November 9, 2013 | by Chris Johnson
Court upholds N.J. ban on ‘ex-gay’ therapy
Chris Christie, New Jersey, Republican Party

A law signed by Gov. Chris Christie upholding a ban on ex-gay therapy in the state was upheld as constitutional (Photo by Bob Jagendorf via Wikimedia Commons).

A federal court in New Jersey ruled on Friday the recently signed law barring “ex-gay” sexual orientation conversion therapy for minors in the state is constitutional.

U.S. District Judge Freda Wolfson, an appointee of former President George W. Bush, upheld the law signed by Gov. Chris Christie in August on the basis that the law restricts neither speech nor religious freedom.

In the 66-page decision, Wolfson writes the arguments presented by plaintiffs are “counter to the longstanding principle that a state generally may enact laws rationally regulating professionals, including those providing medicine and mental health services.”

Additionally, the judge granted a request by Garden State Equality, a statewide LGBT group in New Jersey, to intervene in the case to defend the law.

Wolfson issued the ruling in response to a lawsuit filed by the Liberty Counsel on behalf of practitioners in New Jersey who practice “ex-gay” therapy, which is widely discredited by mainstream psychological groups, and fringe psychological groups that have endorsed it.

LGBT advocates who worked to pass the law hailed the decision as an affirmation the law protects LGBT youth in New Jersey.

Troy Stevenson, executive cirector of Garden State Equality, called the ruling “a huge victory for New Jersey youth.”

“This law will save lives by protecting young people them from these horrible and damaging practices,” Stevenson said.

Shannon Minter, legal director for the National Center for Lesbian Rights, represented Garden State Equality in the lawsuit and praised the decision.

“This law protects youth from practices that have been rejected by all leading medical and mental health professional organizations,” Minter said. “The court issued a clear and thorough decision explaining that state-licensed therapists do not have a constitutional right to engage in discredited practices that do not improve patients’ health and put young people at risk of severe harm, including depression and suicide.”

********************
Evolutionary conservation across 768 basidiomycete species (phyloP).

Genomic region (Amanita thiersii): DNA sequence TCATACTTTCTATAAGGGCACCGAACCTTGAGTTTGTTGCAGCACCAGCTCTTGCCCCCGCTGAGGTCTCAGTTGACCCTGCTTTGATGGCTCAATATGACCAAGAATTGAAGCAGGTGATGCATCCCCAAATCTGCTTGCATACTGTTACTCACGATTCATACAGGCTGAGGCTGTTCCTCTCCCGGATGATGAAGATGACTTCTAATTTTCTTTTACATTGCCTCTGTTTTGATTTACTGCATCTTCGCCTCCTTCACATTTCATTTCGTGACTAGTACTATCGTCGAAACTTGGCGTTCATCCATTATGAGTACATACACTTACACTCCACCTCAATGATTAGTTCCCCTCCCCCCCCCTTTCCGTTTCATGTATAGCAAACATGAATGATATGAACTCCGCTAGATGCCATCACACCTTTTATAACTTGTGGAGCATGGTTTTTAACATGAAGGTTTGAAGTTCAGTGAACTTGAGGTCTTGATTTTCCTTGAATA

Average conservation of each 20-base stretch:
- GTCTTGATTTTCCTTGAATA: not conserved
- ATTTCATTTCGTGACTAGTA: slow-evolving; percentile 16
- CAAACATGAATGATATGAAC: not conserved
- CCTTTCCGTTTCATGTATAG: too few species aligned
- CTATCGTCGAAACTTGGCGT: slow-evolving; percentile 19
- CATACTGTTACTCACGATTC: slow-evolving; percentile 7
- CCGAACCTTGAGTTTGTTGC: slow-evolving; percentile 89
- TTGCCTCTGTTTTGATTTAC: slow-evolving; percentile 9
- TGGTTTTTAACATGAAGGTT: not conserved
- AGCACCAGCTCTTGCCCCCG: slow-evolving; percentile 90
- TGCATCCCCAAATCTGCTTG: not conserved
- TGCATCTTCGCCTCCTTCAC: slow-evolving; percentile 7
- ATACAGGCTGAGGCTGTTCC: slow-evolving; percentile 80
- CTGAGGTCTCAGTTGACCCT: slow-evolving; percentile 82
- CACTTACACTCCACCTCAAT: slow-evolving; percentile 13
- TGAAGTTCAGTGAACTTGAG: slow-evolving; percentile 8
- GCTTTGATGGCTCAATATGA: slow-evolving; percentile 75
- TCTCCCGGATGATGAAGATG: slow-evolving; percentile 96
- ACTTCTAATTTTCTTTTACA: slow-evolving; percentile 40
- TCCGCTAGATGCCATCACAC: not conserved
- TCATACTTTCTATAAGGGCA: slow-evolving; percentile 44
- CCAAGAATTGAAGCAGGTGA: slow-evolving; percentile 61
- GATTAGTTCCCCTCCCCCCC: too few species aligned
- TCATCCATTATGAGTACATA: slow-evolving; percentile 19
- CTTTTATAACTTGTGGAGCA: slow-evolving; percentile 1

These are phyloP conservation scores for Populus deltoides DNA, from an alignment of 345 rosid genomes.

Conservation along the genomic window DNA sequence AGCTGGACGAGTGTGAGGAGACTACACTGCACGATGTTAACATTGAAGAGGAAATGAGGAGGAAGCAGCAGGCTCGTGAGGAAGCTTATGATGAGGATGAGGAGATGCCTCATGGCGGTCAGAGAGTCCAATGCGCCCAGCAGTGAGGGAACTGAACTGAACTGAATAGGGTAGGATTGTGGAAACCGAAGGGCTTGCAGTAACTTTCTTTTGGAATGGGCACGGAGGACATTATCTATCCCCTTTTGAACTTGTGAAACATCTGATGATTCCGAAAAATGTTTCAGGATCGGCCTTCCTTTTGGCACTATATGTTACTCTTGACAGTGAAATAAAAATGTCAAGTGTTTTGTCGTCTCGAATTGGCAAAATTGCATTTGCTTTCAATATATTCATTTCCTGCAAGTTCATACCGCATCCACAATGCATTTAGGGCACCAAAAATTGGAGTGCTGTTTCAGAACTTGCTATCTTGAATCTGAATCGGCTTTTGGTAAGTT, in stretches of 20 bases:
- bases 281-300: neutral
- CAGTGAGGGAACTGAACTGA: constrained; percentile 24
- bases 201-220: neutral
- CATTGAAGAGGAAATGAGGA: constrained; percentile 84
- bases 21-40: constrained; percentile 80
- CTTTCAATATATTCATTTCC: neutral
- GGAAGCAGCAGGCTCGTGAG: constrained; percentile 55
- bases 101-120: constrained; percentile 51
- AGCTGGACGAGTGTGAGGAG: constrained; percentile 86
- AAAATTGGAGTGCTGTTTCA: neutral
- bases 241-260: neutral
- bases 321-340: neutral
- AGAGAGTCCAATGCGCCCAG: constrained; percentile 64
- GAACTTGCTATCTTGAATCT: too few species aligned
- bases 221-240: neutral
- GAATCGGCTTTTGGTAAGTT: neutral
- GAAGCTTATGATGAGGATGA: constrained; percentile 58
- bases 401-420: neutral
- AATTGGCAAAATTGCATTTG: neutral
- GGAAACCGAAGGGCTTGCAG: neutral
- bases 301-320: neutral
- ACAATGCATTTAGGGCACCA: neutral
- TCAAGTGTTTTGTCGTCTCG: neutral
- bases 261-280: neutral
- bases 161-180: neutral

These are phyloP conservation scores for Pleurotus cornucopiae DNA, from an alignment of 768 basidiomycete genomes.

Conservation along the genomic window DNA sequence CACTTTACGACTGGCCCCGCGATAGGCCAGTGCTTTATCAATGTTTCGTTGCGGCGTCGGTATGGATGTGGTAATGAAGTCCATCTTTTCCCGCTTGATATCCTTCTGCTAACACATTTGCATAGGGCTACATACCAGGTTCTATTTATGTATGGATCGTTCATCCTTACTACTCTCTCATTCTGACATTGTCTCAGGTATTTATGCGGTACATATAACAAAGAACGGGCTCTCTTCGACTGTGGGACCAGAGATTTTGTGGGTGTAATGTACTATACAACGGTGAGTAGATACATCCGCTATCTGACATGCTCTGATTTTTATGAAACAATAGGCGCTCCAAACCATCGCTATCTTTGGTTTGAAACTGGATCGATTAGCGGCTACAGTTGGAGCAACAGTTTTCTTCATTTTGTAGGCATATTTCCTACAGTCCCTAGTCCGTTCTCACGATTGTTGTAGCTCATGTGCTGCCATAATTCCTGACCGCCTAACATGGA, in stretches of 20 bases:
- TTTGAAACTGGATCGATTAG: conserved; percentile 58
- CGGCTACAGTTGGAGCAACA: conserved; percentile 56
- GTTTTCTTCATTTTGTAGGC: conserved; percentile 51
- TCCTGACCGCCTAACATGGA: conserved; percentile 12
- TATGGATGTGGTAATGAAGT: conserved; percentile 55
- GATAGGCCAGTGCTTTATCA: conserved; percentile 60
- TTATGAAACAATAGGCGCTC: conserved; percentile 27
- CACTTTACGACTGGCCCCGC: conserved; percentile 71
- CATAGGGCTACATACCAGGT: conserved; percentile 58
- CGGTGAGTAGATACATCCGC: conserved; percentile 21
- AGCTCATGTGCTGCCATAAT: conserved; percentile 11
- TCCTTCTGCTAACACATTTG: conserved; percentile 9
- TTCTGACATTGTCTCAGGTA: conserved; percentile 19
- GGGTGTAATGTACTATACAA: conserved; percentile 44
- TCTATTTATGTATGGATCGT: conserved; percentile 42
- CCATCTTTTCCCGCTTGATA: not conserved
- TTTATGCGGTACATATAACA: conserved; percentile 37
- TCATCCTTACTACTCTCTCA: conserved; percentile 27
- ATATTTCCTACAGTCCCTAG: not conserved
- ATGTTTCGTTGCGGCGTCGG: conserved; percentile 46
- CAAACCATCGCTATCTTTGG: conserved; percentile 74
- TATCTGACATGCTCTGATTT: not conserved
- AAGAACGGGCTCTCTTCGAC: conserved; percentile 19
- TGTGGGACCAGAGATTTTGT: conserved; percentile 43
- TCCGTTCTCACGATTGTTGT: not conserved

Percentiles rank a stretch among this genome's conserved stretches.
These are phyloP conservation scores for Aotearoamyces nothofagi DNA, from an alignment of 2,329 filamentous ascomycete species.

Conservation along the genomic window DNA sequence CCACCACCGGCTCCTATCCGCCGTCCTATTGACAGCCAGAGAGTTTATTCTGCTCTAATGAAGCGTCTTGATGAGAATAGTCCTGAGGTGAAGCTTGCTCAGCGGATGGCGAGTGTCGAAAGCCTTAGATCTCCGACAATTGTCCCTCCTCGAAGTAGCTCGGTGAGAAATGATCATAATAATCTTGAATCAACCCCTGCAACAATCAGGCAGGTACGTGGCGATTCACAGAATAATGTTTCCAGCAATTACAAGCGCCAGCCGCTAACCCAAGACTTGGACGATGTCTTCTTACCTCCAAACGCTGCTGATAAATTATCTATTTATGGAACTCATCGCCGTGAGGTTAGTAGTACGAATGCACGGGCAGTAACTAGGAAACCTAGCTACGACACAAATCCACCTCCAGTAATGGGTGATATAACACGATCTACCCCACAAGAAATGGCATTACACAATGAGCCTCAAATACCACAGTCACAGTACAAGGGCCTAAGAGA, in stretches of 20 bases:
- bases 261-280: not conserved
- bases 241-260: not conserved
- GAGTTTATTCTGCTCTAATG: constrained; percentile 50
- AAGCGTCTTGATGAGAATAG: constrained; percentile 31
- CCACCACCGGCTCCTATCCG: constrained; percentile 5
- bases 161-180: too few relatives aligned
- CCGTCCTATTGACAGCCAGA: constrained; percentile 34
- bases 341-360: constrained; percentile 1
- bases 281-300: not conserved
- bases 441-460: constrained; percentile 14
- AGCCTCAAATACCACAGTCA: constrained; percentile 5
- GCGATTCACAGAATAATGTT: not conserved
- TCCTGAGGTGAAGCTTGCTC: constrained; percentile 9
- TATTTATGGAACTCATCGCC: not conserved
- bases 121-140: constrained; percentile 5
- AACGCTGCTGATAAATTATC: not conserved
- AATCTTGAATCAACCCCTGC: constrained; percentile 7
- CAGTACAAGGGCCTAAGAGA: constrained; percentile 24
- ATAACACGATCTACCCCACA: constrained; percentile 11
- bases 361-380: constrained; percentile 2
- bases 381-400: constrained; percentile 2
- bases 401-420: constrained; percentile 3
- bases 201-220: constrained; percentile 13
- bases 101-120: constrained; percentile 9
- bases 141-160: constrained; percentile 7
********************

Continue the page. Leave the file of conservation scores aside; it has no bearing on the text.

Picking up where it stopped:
The ruling comes in the wake of a second lawsuit that was filed against the law by an unidentified New Jersey couple who argue the law prevents them from seeking treatment for their 15-year-old son.

In August, the U.S. Ninth Circuit Court of Appeals upheld a similar a law in California barring “ex-gay” conversion therapy for minors signed by Gov. Jerry Brown (D-Calif.). A similar bill that would ban the practice in D.C. has been introduced by Council member Mary Cheh (D-Ward 3).

Mat Staver, chair of the Liberty Counsel, told the Washington Blade via email on Monday that his organization “has already” filed an appeal of the decision.

“Since this is an unprecedented intrusion on counselors and clients and restricts what they can say or hear, we believe this law will be overturned on appeal,” Staver said. “If necessary we will take this case to the U.S. Supreme Court.”

CORRECTION: An initial version of this article misspelled the names of Judge Freda Wolfson and Troy Stevenson. The Blade regrets the error. The article has also been updated to include to quote from Mat Staver.

Chris Johnson is Chief Political & White House Reporter for the Washington Blade. Johnson attends the daily White House press briefings and is a member of the White House Correspondents' Association. Follow Chris

3 Comments
  • Correction: According to The Advocate and other news sources, the judge's name is Wolfson, not Wilson.

  • Anyone who uses mythology invented by tribal Jews in the Middle East in the Bronze and Iron Age as a basis to discuss gays needs to be on medication.

  • Here's the thing…I have railed against being gay, and would love to have been born straight BUT using psychiatry to change someone's natural non criminal state is evil and only confirms the idea that gays are inferior people…that's a terrible thing to tell a gay or lesbian child, isn't it?

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